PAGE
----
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General James F. Amos, commandant of the Marine Corps, addresses Marines and sailors at a town hall meeting aboard Camp Leatherneck, Helmand province, Afghanistan, Feb. 18, 2014. General Amos and Sgt. Maj. Micheal P. Barrett, sergeant major of the Marine Corps, spoke with the Marines about the future of the Marine Corps, the reawakening of the Corps and thanked them for their hard work.

Photo by Sgt. Frances Johnson

Commandant, Sergeant Major of the Marine Corps visit Marines, sailors in Helmand

25 Feb 2014 | Sgt. Frances Johnson

Commandant of the Marine Corps Gen. James F. Amos and Sergeant Major of the Marine Corps Sgt. Maj. Micheal P. Barrett held a town hall meeting for Marines and sailors aboard Camp Leatherneck, Helmand province, Afghanistan, Feb. 18.

During the town hall, Gen. Amos and Sgt. Maj. Barrett awarded a corpsman from 1st Battalion, 9th Marine Regiment, spoke with the Marines and sailors about the “reawakening” officers and future of the Marine Corps and addressed questions from the service members.

General Amos started the town hall meeting by asking Seaman Jacob Schlauder, a corpsman with 3rd Platoon, Charlie Company, 1st Battalion, 9th Marine Regiment, to come stand next to him as he told the gathered Marines and sailors why Schlauder was about to be awarded the Navy and Marine Corps Commendation Medal with a combat distinguishing device.

“I want to thank you on behalf of Lance Cpl. Gregory Juedes,” said Gen. Amos. “He attributes you to having saved his life. Even despite the fact that you yourself were knocked silly, you had the presence of mind to grab him, pull him out of that vehicle and pinch off that femoral artery.”

While on a mounted patrol Jan. 25, 2014, Schlauder’s Mine-Resistant Ambush-Protected vehicle was hit by an armor-piercing, rocket-propelled grenade, critically wounding the turret gunner and patrol leader. Though Schlauder suffered a traumatic brain injury during the attack, which caused him to repeatedly lose consciousness, he still rendered life-saving medical aid to his turret gunner and others with shrapnel wounds.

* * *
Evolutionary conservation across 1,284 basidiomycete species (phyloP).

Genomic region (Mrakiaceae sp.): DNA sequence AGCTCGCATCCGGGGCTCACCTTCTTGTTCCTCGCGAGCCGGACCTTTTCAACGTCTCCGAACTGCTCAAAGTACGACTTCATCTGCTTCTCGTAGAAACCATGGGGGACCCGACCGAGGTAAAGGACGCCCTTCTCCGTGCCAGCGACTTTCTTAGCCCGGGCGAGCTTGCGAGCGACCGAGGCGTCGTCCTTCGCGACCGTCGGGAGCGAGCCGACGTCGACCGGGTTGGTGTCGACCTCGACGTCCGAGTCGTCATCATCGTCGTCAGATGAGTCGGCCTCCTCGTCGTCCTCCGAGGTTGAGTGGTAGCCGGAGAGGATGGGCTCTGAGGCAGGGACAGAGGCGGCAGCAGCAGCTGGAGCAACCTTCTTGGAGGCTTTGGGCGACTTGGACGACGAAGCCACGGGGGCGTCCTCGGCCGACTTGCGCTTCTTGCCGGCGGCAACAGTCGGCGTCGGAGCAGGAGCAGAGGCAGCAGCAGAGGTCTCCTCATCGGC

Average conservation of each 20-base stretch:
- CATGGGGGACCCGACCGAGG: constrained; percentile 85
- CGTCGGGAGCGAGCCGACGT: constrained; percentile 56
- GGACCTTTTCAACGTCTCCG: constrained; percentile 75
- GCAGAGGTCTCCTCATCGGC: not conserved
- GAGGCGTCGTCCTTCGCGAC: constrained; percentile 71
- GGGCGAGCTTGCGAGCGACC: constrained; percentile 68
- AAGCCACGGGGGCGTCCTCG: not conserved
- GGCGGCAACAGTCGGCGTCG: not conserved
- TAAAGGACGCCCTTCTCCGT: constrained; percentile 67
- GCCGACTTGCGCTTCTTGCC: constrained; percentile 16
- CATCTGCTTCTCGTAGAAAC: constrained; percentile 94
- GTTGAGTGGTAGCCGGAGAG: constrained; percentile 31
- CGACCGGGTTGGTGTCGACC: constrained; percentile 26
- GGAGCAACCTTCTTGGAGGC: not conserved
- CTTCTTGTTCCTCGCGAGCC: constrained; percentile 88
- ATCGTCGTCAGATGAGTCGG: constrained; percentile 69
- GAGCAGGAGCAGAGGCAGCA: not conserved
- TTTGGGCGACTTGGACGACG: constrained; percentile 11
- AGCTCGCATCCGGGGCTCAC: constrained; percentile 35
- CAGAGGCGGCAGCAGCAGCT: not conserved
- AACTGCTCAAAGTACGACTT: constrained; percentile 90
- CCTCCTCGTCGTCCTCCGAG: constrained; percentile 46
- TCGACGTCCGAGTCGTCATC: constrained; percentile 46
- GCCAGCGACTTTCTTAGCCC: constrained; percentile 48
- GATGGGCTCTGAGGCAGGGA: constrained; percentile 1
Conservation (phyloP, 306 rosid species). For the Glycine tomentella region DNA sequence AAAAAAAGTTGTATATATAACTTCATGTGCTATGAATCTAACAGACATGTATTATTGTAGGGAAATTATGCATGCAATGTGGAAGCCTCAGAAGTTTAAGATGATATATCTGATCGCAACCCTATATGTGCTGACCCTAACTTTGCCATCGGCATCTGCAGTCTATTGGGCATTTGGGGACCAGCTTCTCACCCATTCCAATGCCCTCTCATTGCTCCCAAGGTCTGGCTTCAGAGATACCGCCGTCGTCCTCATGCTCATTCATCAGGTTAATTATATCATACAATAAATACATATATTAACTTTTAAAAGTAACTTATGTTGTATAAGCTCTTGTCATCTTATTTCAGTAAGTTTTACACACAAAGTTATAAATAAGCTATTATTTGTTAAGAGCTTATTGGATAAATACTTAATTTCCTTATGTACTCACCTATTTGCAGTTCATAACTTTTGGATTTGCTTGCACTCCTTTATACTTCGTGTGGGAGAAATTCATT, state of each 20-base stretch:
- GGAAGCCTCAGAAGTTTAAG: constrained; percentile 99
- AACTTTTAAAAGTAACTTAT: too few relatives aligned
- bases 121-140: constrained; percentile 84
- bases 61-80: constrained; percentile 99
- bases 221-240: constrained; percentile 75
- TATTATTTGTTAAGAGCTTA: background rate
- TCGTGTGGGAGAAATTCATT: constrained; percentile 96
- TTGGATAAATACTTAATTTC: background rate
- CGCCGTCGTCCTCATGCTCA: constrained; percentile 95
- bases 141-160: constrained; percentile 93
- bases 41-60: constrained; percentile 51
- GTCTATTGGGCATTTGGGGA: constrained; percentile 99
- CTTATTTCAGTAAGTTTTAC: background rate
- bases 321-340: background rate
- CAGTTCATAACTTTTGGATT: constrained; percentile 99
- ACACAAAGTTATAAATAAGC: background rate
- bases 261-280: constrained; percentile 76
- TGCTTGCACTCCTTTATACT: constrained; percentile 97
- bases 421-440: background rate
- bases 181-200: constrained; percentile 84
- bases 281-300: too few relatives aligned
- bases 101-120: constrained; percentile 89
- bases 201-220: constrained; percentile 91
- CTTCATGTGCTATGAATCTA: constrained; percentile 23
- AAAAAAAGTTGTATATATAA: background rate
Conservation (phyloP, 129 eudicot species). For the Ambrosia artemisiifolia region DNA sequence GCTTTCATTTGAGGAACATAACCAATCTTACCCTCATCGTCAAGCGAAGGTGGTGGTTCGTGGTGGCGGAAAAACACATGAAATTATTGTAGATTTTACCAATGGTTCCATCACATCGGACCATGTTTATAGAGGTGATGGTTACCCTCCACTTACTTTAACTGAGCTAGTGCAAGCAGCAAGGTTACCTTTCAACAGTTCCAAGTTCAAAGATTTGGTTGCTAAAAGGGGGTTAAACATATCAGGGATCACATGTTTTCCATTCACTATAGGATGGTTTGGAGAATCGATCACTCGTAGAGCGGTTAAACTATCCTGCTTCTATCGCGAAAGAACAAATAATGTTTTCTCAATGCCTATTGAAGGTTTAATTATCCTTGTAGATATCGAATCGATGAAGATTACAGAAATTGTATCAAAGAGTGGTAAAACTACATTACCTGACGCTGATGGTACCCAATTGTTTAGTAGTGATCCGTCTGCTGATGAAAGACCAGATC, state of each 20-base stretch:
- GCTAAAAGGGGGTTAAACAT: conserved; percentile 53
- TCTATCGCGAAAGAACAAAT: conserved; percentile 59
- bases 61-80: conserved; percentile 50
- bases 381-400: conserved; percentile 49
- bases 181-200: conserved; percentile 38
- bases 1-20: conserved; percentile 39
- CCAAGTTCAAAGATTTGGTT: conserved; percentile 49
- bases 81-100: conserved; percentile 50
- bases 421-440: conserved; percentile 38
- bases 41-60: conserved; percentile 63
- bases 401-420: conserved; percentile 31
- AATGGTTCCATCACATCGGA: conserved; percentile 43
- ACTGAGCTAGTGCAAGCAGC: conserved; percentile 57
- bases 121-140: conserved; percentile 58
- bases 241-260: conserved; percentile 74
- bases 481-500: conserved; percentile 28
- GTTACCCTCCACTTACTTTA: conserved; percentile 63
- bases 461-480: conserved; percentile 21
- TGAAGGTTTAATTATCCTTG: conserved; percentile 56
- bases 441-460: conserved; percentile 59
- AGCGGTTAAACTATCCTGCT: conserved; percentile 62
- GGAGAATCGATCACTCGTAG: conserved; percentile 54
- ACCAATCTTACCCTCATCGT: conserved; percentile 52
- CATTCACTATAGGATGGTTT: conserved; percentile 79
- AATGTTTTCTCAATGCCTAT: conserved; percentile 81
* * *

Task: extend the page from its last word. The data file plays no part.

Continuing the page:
After Gen. Amos pinned the medal to Schlauder’s chest, he and Sgt. Maj. Barrett shook his hand and thanked him for his heroic efforts.

Following the award ceremony, Gen. Amos addressed the audience to remind them of and commend them for the progress made in Afghanistan throughout the past six years and reassured them it has not been in vain.

“The Afghan National Army was nonexistent out here,” said Gen. Amos. “When we had 22,000 Marines on the ground, we started training them. Now the Afghan National Army in Helmand has 16,000 soldiers. They’re out there doing independent operations; they’re doing their own casualty evacuations and their own call for fire.”

General Amos went on to tell the service members about the future of the Corps, citing current active-duty force levels of approximately 194,000 Marines that are likely to slim down to 175,000.  Though some have been apprehensive about this number, Gen. Amos explained that it is still a larger force than the Marine Corps had when the United States was attacked Sept. 11.

After Gen. Amos gave his last remarks on the drawdown, he handed the floor over to Sgt. Maj. Barrett who took time to thank the Marines for all their hard work.

“I have the honor of sitting before Congress to tell our story,” said Sgt. Maj. Barrett. “The chairman will ask who you are, and I will tell them you are the men and women who intuitively know the joy and sense of purpose that when it comes to great challenges, the cause is great in itself. I’m going to tell them that you are Marines who know what it means to keep company with the finest men and women. You are people who could have gone and done anything with your lives, but you didn’t choose easy lives, you chose to be tough people and that’s who is wearing the cloth. So I get to tell our story. I get to tell Congress about you, and I’m honored that I get to do that.”

General Amos and Sgt. Maj. Barrett then moved on to the topic of strengthening the Marine Corps’ quality as the force draws down. General Amos explained the reawakening of the Corps means keeping the battlefield mindset of focusing on fellow Marines’ lives when they return home.

“It doesn’t mean we were asleep,” said Gen. Amos. “It means we’ve got to have some leadership back home like we do in combat. Out here we pay very close attention to the Marines we work with. That’s what we’re talking about; don’t let anyone steal the direction we’re going.”

He also explained the role of the Marine Corps and where Marines will be serving as the coalition forces transition security responsibilities to the Afghan forces and the Marines reset into peacetime as a crisis response force.

“We don’t know what the hell is going to happen in the world,” explained Gen. Amos. “When it does happen, we know one thing for sure; America’s leadership is going to say, ‘Where are the Marines?… Send them in.’ And we’re going to be ready.”